Change the part, change the whole
Lately, my schedule has felt a little bit like a game of Jenga.
As COVID continues shifting our collective culture, many components of my life have been rebuilding and rearranging themselves.
Studio recently 34 hired me as a permanent in-person yoga teacher for Beginners Yoga Mondays at 10am. Studio 34 is my first yoga love, the place where I learned that yoga is union, well-being and breathwork, not a public shaming ritual for the already-flexible and not a contest for who looks best in their fancy stretchy pants. I’m super excited to come back home to this space as a teacher. (Join me in-person in September for this class!)
Drexel announced that my Wellness Consultant role would likely return to campus in late September sometime. (I’ve been working from home for them since March of 2020 and have a whole new work rhythm as a result of this remote flexibility).
And as Studio 34 prepares to reopen, I’m reconsidering how to restructure my acupuncture treatment time there as my previous regular West Philly day became a part of my Center City schedule during the pandemic. (More on this soon. Thank you for your patience with me and with them.)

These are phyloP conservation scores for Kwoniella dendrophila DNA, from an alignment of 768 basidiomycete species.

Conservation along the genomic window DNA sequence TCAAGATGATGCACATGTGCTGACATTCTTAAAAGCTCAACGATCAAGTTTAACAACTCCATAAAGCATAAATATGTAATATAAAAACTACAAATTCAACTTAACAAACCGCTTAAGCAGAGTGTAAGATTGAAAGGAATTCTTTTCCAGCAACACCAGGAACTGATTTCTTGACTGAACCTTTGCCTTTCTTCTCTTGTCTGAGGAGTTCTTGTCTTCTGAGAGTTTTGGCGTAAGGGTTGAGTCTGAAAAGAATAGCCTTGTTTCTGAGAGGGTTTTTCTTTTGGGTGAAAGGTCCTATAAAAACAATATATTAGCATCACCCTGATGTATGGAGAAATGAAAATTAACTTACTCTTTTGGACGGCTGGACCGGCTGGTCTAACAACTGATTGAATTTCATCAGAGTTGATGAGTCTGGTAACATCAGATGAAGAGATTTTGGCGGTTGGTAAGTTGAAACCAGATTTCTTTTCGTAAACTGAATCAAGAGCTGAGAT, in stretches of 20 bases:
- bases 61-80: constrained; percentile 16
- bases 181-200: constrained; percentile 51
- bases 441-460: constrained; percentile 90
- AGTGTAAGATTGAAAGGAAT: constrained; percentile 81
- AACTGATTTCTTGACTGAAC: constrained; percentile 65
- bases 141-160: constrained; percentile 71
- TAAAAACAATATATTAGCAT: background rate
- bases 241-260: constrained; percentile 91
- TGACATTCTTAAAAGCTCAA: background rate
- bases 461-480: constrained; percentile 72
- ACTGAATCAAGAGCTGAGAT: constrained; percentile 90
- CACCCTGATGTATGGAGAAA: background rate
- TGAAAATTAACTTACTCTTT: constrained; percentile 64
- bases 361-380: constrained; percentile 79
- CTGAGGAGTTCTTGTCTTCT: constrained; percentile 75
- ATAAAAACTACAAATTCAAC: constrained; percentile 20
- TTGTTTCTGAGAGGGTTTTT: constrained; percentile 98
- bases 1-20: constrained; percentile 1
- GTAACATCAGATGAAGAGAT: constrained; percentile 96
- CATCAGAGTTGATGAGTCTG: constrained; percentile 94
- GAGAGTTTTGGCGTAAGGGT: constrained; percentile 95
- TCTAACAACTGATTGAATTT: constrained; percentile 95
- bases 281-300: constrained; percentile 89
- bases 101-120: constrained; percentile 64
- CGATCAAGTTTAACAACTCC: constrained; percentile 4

As I remember Jenga, the object of the game is to remove blocks without toppling the tower. As much as I love stripping away, letting go, and returning back to essence, I’m currently in a time of adding in blocks as I rebuild a solid structure in service of a life that feels just right.
I’ve sat with many clients recently who’ve consolidated their schedules, let go of past jobs or commitments, or who have added back in family visits, vacations, or even new commitments for self-care.
As we transition towards living with COVID (I’m not ready to say this virus will just magically go away), it’s essential to remember that each little Jenga brick that we add or take away impacts, and even creates, the whole structure of our lives.
It’s sometimes a little overwhelming, but by keeping an eye on my big-picture priorities, such as stable structure with plenty of space for family commitments, spiritual practice, and self-care, I’ve been able to lay down one Jenga brick at a time.
When I’m not sure about adding or letting go of something, I take a step back and check out the whole of my tower. Is it stable? Is it too tall? Too wide? Does it need some shoring up?
The great news in this metaphor is that each little action that we take, each time you eat kale, drink water, add in some movement, is like a little tiny Jenga block that can add up to a stable sense of wellbeing and care.
If you find yourself drowning in the details, as we are all sometimes prone to, take a minute to zoom out and take an aerial view of your Jenga tower. What little action will next serve you best?